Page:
Harley Quinn 30
This ends the pre-Rebirth run, though the same team will continue with the new/same book. Harley juggles a lot of things, including saving a tree from being destroyed for urban development. Best are the gorgeous cover by Conner and Sinclair and the dream/nightmare Harley has in a movie theater showing "The Kill Yourself Crew" to remind us that "Suicide Squad" is opening soon. The art by Charretier is lovely.

Wonder Woman 3
Diana tries to get Cheetah to help her find Themyscira, but first has to help Barbara Ann deal emotionally with the Cheetah curse. It's a very moving chapter in this opening arc. Plus, Steve and his team head into the nest of vipers they're trying to capture. Rucka is doing a great job with this book.

Flash 3
Barry and his speeded-up friend August deal with speeded-up folks who are using their newfound speed to commit crimes, which brings them to the STAR Labs Speed Force Training Center to help people deal with what's happened to them. But of course, things don't always go according to plan. Pretty darned fun.

Nightwing 1
There's a real throwback feel to Javier Fernandez' art, especially for the backstory scenes leading into the main story as we once more delve into Dick's life in the circus. After stopping off at the Batcave and then having a quick chat with Batgirl, Dick heads out to work for the Court of Owls so he can take them down from inside. But they don't think he's dedicated sufficiently to their cause, so they assign him a mentor -- Raptor -- who, to my annoyance, gets the drop on Dick and manages to get the upper hand in a skirmish. Is Dick holding back? Or was he that distracted/careless? It's not like him to be taken down so easily. I'm not sure I'm happy with this storyline, so soon after his undercover work in Spyral, but I'm trying to reserve judgment for now.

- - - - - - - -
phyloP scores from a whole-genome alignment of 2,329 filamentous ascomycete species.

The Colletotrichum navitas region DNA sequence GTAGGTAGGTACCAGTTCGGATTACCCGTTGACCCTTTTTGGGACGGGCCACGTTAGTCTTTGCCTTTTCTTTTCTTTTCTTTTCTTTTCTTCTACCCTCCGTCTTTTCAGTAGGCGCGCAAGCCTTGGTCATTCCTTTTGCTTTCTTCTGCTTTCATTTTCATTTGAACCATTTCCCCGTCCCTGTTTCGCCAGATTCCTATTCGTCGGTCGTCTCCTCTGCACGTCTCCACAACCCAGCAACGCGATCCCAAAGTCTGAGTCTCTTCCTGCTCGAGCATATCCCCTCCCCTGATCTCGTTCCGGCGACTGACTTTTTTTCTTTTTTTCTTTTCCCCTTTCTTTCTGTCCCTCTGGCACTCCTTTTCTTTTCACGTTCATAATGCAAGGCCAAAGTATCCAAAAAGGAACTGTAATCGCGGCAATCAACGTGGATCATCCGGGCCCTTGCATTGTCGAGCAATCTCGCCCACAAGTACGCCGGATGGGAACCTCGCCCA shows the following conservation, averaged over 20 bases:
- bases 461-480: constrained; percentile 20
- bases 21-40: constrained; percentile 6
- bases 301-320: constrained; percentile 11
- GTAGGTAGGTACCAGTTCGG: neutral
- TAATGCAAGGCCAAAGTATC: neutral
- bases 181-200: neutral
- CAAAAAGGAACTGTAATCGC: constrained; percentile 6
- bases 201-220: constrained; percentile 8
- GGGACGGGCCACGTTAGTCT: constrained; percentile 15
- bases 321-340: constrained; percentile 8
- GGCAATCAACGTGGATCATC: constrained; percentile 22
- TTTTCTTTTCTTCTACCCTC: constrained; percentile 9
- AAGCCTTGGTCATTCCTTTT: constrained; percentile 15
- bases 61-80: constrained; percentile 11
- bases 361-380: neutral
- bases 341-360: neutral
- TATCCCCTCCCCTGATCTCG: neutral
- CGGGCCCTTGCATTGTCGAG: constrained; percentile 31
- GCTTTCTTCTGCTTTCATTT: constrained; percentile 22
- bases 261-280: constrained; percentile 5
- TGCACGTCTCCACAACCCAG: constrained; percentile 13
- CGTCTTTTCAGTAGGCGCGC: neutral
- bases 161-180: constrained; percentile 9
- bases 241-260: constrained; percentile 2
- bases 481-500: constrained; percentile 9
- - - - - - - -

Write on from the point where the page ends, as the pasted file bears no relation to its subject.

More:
Titans 1
This made me very happy. All the Titans were in character! Lilith tries to probe Wally's memories, looking for clues about who stole time from them and everyone else, but only finds a lot of thoughts about Linda Park. Donna and Roy go hunting for clues and have a really nice talk, which includes Roy confiding in her that he'd been a drug addict and dealer. So, not just an alcoholic as he'd been in the New 52. Drug use gets back to what he'd done in his pre-New 52 history. Being an alcoholic is tough enough, but the drug abuse was something that was a part of his background for a long time, edgier, rougher, especially acknowledging that he sold the stuff to help support his habit. And telling Donna about it made for a really nice scene. Meanwhile, Linda is curious about the Flash who showed up as a ghostly form and knew her name, so she starts to investigate. And, in probing Wally's mind, Lilith accidentally woke a dormant mind elsewhere, and well, next issue should be very interesting.